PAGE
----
Thursday, November 7, 2013
Review: You Killed My Brother
You Killed My Brother by Keith Rommel
My rating: 3 of 5 stars
Book Info: Genre: Thriller
Reading Level: Adult
Recommended for: People who like very dark stories
Trigger Warnings: murder, suicide
My Thoughts: I read and quite liked this author's earlier book, The Cursed Man (review linked here). As a result, I had fairly high expectations for this book. Unfortunately it was only mediocre.
First of all, the characters were all caricatures. The noble doctor, his perfect wife, the honorable police officer, the scumbag gangsters... There was very little depth to any of the characters, and what depth there was only ended up being exposed right at the very end. The editing also was less than stellar, including such things as “baron” for “barren” and “gruy're” for “gruyere”.
Finally, while I do enjoy dark fiction, and even horror, the existential angst that this book caused me was almost more than I could bear. The overall message is about how negative reactions will simply lead to more negative reactions in a never-ending cycle of death and despair. I'm okay with this sort of storyline in horror or fantasy, but this was realism and highly depressing.
Nonetheless, I think a lot of people will enjoy this book, especially if you like gritty reality in a thriller, and very dark fiction, so if it sounds like the sort of thing you like, go ahead and check it out.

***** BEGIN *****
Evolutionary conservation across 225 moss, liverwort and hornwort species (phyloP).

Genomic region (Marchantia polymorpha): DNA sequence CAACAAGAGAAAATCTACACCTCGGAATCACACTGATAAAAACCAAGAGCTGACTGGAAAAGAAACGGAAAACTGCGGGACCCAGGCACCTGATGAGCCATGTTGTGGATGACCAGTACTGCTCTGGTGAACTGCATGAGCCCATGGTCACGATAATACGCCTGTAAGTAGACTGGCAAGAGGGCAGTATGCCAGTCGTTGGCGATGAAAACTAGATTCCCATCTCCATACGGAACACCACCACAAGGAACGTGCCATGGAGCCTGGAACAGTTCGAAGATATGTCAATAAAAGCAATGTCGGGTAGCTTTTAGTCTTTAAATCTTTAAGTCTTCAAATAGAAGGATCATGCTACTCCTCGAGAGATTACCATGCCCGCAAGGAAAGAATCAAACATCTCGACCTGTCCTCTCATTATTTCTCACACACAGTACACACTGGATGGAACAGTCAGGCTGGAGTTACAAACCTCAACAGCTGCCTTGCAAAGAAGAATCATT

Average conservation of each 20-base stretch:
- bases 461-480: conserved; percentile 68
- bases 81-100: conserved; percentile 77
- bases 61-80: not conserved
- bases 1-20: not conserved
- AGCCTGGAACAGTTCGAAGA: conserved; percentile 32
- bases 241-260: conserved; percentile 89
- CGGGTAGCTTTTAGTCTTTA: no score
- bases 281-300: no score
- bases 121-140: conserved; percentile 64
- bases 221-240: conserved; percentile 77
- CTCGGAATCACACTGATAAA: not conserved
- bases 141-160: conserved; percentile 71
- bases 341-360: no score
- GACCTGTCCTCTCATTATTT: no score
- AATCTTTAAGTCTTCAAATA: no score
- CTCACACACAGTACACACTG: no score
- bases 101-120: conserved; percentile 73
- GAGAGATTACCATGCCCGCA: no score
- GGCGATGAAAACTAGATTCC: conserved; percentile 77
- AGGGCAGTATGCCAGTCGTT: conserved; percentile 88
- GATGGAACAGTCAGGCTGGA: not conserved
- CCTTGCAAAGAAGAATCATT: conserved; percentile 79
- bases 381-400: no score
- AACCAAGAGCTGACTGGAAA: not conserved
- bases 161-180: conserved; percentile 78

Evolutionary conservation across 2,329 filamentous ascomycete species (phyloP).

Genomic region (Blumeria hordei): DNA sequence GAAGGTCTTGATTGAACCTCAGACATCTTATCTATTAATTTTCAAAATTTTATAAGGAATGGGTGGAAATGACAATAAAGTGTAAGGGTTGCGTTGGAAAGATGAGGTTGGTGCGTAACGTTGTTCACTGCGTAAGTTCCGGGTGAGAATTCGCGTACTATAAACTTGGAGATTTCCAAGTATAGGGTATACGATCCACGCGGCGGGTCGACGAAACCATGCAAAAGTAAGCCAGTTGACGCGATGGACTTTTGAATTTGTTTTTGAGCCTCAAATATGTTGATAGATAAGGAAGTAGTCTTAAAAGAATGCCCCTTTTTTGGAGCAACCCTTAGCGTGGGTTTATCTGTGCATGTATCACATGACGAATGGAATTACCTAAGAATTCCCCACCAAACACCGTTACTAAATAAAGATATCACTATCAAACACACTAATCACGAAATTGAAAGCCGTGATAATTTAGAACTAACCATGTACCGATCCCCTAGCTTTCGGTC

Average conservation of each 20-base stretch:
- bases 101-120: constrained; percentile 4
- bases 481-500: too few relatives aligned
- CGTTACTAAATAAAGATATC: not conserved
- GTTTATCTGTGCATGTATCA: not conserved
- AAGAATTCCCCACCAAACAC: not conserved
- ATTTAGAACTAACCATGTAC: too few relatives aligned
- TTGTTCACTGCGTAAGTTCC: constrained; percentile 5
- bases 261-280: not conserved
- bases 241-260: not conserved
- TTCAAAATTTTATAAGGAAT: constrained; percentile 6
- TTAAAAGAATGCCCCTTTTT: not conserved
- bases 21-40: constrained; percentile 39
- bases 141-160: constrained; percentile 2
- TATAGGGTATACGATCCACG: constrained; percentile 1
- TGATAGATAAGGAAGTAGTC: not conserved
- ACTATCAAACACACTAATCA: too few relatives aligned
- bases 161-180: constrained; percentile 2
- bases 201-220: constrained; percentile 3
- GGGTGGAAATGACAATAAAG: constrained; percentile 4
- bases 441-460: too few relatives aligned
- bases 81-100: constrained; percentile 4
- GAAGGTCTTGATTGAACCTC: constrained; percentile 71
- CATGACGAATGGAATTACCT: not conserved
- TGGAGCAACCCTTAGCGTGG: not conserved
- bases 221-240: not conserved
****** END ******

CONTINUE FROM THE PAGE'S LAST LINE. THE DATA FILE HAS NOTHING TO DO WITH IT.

Disclosure: I received an ARC e-book copy from LibraryThing Early Reviewers in exchange for an honest review. All opinions are my own.
Synopsis: Rainer is a successful doctor and father of two. He’s a celebrated member of the community for his exceptional care and charity work. Brick is a local street thug that can’t keep his nose clean. When fate brings the two together through tragedy, the life of Rainer is changed dramatically.
Glenn is a seasoned cop and Rainer’s younger brother. Trusting the justice system, he keeps his desire for revenge in check as Brick is brought to trial. But when the jury hands Brick a lean sentence, Glenn sets out to avenge his family’s suffering. But what he forgets in his rage is that for every action, there is a reaction.
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